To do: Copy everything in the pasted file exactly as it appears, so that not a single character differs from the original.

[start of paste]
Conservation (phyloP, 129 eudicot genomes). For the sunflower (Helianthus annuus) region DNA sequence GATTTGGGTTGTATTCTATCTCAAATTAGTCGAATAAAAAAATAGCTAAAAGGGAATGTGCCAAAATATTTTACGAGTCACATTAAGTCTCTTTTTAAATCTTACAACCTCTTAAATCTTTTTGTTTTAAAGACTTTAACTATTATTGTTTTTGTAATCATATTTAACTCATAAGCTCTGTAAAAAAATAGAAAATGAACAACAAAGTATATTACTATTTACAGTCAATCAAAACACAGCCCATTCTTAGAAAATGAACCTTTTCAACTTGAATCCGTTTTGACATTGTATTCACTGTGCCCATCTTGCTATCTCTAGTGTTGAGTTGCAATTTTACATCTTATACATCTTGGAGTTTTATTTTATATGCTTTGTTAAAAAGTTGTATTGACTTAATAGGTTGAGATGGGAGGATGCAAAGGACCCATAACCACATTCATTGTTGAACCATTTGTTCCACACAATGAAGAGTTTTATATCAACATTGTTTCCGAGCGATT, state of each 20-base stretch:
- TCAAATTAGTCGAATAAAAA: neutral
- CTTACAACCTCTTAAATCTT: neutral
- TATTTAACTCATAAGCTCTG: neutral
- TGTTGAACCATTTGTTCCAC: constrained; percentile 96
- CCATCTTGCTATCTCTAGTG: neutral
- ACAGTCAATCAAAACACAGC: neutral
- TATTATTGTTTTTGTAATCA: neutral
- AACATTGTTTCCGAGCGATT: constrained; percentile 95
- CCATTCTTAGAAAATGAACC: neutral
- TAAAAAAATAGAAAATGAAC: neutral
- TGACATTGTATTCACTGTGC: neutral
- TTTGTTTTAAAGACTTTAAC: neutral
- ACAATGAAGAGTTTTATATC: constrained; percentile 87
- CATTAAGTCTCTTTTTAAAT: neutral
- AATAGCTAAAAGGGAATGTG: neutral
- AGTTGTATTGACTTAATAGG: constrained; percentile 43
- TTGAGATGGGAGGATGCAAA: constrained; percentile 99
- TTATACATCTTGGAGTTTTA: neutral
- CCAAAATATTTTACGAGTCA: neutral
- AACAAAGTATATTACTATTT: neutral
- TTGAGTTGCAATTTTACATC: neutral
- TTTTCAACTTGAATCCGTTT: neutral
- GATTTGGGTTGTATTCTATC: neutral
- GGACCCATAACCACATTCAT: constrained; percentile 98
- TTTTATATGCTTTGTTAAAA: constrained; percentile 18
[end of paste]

Conservation (phyloP, 129 eudicot genomes). For the sunflower (Helianthus annuus) region DNA sequence GATTTGGGTTGTATTCTATCTCAAATTAGTCGAATAAAAAAATAGCTAAAAGGGAATGTGCCAAAATATTTTACGAGTCACATTAAGTCTCTTTTTAAATCTTACAACCTCTTAAATCTTTTTGTTTTAAAGACTTTAACTATTATTGTTTTTGTAATCATATTTAACTCATAAGCTCTGTAAAAAAATAGAAAATGAACAACAAAGTATATTACTATTTACAGTCAATCAAAACACAGCCCATTCTTAGAAAATGAACCTTTTCAACTTGAATCCGTTTTGACATTGTATTCACTGTGCCCATCTTGCTATCTCTAGTGTTGAGTTGCAATTTTACATCTTATACATCTTGGAGTTTTATTTTATATGCTTTGTTAAAAAGTTGTATTGACTTAATAGGTTGAGATGGGAGGATGCAAAGGACCCATAACCACATTCATTGTTGAACCATTTGTTCCACACAATGAAGAGTTTTATATCAACATTGTTTCCGAGCGATT, state of each 20-base stretch:
- TCAAATTAGTCGAATAAAAA: neutral
- CTTACAACCTCTTAAATCTT: neutral
- TATTTAACTCATAAGCTCTG: neutral
- TGTTGAACCATTTGTTCCAC: constrained; percentile 96
- CCATCTTGCTATCTCTAGTG: neutral
- ACAGTCAATCAAAACACAGC: neutral
- TATTATTGTTTTTGTAATCA: neutral
- AACATTGTTTCCGAGCGATT: constrained; percentile 95
- CCATTCTTAGAAAATGAACC: neutral
- TAAAAAAATAGAAAATGAAC: neutral
- TGACATTGTATTCACTGTGC: neutral
- TTTGTTTTAAAGACTTTAAC: neutral
- ACAATGAAGAGTTTTATATC: constrained; percentile 87
- CATTAAGTCTCTTTTTAAAT: neutral
- AATAGCTAAAAGGGAATGTG: neutral
- AGTTGTATTGACTTAATAGG: constrained; percentile 43
- TTGAGATGGGAGGATGCAAA: constrained; percentile 99
- TTATACATCTTGGAGTTTTA: neutral
- CCAAAATATTTTACGAGTCA: neutral
- AACAAAGTATATTACTATTT: neutral
- TTGAGTTGCAATTTTACATC: neutral
- TTTTCAACTTGAATCCGTTT: neutral
- GATTTGGGTTGTATTCTATC: neutral
- GGACCCATAACCACATTCAT: constrained; percentile 98
- TTTTATATGCTTTGTTAAAA: constrained; percentile 18